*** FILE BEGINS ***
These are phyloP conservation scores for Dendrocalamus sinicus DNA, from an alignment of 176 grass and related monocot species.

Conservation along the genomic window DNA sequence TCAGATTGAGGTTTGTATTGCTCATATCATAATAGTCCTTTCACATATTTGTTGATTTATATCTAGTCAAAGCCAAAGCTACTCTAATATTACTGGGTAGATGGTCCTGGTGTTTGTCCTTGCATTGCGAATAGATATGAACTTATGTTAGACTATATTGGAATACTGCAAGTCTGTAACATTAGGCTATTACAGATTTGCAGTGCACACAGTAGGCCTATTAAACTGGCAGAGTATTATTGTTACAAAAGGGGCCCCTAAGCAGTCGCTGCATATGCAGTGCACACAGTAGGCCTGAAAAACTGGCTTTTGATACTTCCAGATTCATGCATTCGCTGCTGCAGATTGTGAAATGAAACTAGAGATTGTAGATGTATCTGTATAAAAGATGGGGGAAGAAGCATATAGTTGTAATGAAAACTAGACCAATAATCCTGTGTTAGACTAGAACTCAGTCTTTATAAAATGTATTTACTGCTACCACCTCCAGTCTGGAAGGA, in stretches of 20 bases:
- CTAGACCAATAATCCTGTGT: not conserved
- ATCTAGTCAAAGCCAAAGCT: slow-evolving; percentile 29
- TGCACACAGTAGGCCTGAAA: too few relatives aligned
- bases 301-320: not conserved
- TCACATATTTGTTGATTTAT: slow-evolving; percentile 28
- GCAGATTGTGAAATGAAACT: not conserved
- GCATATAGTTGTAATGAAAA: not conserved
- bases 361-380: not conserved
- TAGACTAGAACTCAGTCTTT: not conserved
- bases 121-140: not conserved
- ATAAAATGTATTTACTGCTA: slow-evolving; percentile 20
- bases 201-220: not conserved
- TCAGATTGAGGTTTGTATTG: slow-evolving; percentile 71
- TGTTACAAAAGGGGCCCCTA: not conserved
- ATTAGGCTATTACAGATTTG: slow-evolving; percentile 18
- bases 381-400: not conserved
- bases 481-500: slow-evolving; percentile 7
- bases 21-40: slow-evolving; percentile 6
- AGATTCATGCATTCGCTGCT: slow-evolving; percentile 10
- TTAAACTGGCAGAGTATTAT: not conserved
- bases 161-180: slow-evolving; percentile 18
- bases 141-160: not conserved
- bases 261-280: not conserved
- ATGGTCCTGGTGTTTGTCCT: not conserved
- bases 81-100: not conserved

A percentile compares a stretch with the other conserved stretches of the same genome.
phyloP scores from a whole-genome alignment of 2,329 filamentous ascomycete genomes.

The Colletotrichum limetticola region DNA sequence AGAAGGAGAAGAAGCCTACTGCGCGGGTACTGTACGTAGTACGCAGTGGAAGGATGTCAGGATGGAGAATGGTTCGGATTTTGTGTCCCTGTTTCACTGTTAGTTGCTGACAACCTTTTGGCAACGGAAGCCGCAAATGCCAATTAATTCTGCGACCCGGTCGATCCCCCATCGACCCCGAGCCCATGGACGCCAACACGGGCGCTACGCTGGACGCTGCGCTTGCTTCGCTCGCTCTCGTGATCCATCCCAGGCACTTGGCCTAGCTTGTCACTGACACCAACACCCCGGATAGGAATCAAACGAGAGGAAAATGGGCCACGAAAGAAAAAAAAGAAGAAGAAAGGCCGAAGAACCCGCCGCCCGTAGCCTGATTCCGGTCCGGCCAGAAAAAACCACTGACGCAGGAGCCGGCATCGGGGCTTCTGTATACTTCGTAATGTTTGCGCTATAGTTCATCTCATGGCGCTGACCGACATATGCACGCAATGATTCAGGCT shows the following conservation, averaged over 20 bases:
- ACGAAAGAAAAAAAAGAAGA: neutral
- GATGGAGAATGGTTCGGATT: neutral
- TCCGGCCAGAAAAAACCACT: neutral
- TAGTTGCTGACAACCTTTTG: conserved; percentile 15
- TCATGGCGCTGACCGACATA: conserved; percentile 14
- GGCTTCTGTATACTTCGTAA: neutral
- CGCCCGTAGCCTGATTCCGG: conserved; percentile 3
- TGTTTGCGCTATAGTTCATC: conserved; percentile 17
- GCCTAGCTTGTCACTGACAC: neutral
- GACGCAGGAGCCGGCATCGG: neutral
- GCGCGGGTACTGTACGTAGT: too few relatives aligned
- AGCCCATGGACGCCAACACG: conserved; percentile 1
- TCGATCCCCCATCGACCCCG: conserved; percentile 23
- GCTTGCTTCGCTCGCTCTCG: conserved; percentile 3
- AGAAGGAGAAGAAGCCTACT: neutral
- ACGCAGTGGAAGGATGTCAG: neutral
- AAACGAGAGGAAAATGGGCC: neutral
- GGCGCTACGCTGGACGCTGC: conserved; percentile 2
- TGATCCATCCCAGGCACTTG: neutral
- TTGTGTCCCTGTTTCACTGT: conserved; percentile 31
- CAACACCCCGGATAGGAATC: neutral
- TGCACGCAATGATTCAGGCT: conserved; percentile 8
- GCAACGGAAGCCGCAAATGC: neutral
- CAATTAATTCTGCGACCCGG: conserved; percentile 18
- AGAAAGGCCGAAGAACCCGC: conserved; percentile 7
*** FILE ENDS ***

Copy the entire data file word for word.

These are phyloP conservation scores for Dendrocalamus sinicus DNA, from an alignment of 176 grass and related monocot species.

Conservation along the genomic window DNA sequence TCAGATTGAGGTTTGTATTGCTCATATCATAATAGTCCTTTCACATATTTGTTGATTTATATCTAGTCAAAGCCAAAGCTACTCTAATATTACTGGGTAGATGGTCCTGGTGTTTGTCCTTGCATTGCGAATAGATATGAACTTATGTTAGACTATATTGGAATACTGCAAGTCTGTAACATTAGGCTATTACAGATTTGCAGTGCACACAGTAGGCCTATTAAACTGGCAGAGTATTATTGTTACAAAAGGGGCCCCTAAGCAGTCGCTGCATATGCAGTGCACACAGTAGGCCTGAAAAACTGGCTTTTGATACTTCCAGATTCATGCATTCGCTGCTGCAGATTGTGAAATGAAACTAGAGATTGTAGATGTATCTGTATAAAAGATGGGGGAAGAAGCATATAGTTGTAATGAAAACTAGACCAATAATCCTGTGTTAGACTAGAACTCAGTCTTTATAAAATGTATTTACTGCTACCACCTCCAGTCTGGAAGGA, in stretches of 20 bases:
- CTAGACCAATAATCCTGTGT: not conserved
- ATCTAGTCAAAGCCAAAGCT: slow-evolving; percentile 29
- TGCACACAGTAGGCCTGAAA: too few relatives aligned
- bases 301-320: not conserved
- TCACATATTTGTTGATTTAT: slow-evolving; percentile 28
- GCAGATTGTGAAATGAAACT: not conserved
- GCATATAGTTGTAATGAAAA: not conserved
- bases 361-380: not conserved
- TAGACTAGAACTCAGTCTTT: not conserved
- bases 121-140: not conserved
- ATAAAATGTATTTACTGCTA: slow-evolving; percentile 20
- bases 201-220: not conserved
- TCAGATTGAGGTTTGTATTG: slow-evolving; percentile 71
- TGTTACAAAAGGGGCCCCTA: not conserved
- ATTAGGCTATTACAGATTTG: slow-evolving; percentile 18
- bases 381-400: not conserved
- bases 481-500: slow-evolving; percentile 7
- bases 21-40: slow-evolving; percentile 6
- AGATTCATGCATTCGCTGCT: slow-evolving; percentile 10
- TTAAACTGGCAGAGTATTAT: not conserved
- bases 161-180: slow-evolving; percentile 18
- bases 141-160: not conserved
- bases 261-280: not conserved
- ATGGTCCTGGTGTTTGTCCT: not conserved
- bases 81-100: not conserved

A percentile compares a stretch with the other conserved stretches of the same genome.
phyloP scores from a whole-genome alignment of 2,329 filamentous ascomycete genomes.

The Colletotrichum limetticola region DNA sequence AGAAGGAGAAGAAGCCTACTGCGCGGGTACTGTACGTAGTACGCAGTGGAAGGATGTCAGGATGGAGAATGGTTCGGATTTTGTGTCCCTGTTTCACTGTTAGTTGCTGACAACCTTTTGGCAACGGAAGCCGCAAATGCCAATTAATTCTGCGACCCGGTCGATCCCCCATCGACCCCGAGCCCATGGACGCCAACACGGGCGCTACGCTGGACGCTGCGCTTGCTTCGCTCGCTCTCGTGATCCATCCCAGGCACTTGGCCTAGCTTGTCACTGACACCAACACCCCGGATAGGAATCAAACGAGAGGAAAATGGGCCACGAAAGAAAAAAAAGAAGAAGAAAGGCCGAAGAACCCGCCGCCCGTAGCCTGATTCCGGTCCGGCCAGAAAAAACCACTGACGCAGGAGCCGGCATCGGGGCTTCTGTATACTTCGTAATGTTTGCGCTATAGTTCATCTCATGGCGCTGACCGACATATGCACGCAATGATTCAGGCT shows the following conservation, averaged over 20 bases:
- ACGAAAGAAAAAAAAGAAGA: neutral
- GATGGAGAATGGTTCGGATT: neutral
- TCCGGCCAGAAAAAACCACT: neutral
- TAGTTGCTGACAACCTTTTG: conserved; percentile 15
- TCATGGCGCTGACCGACATA: conserved; percentile 14
- GGCTTCTGTATACTTCGTAA: neutral
- CGCCCGTAGCCTGATTCCGG: conserved; percentile 3
- TGTTTGCGCTATAGTTCATC: conserved; percentile 17
- GCCTAGCTTGTCACTGACAC: neutral
- GACGCAGGAGCCGGCATCGG: neutral
- GCGCGGGTACTGTACGTAGT: too few relatives aligned
- AGCCCATGGACGCCAACACG: conserved; percentile 1
- TCGATCCCCCATCGACCCCG: conserved; percentile 23
- GCTTGCTTCGCTCGCTCTCG: conserved; percentile 3
- AGAAGGAGAAGAAGCCTACT: neutral
- ACGCAGTGGAAGGATGTCAG: neutral
- AAACGAGAGGAAAATGGGCC: neutral
- GGCGCTACGCTGGACGCTGC: conserved; percentile 2
- TGATCCATCCCAGGCACTTG: neutral
- TTGTGTCCCTGTTTCACTGT: conserved; percentile 31
- CAACACCCCGGATAGGAATC: neutral
- TGCACGCAATGATTCAGGCT: conserved; percentile 8
- GCAACGGAAGCCGCAAATGC: neutral
- CAATTAATTCTGCGACCCGG: conserved; percentile 18
- AGAAAGGCCGAAGAACCCGC: conserved; percentile 7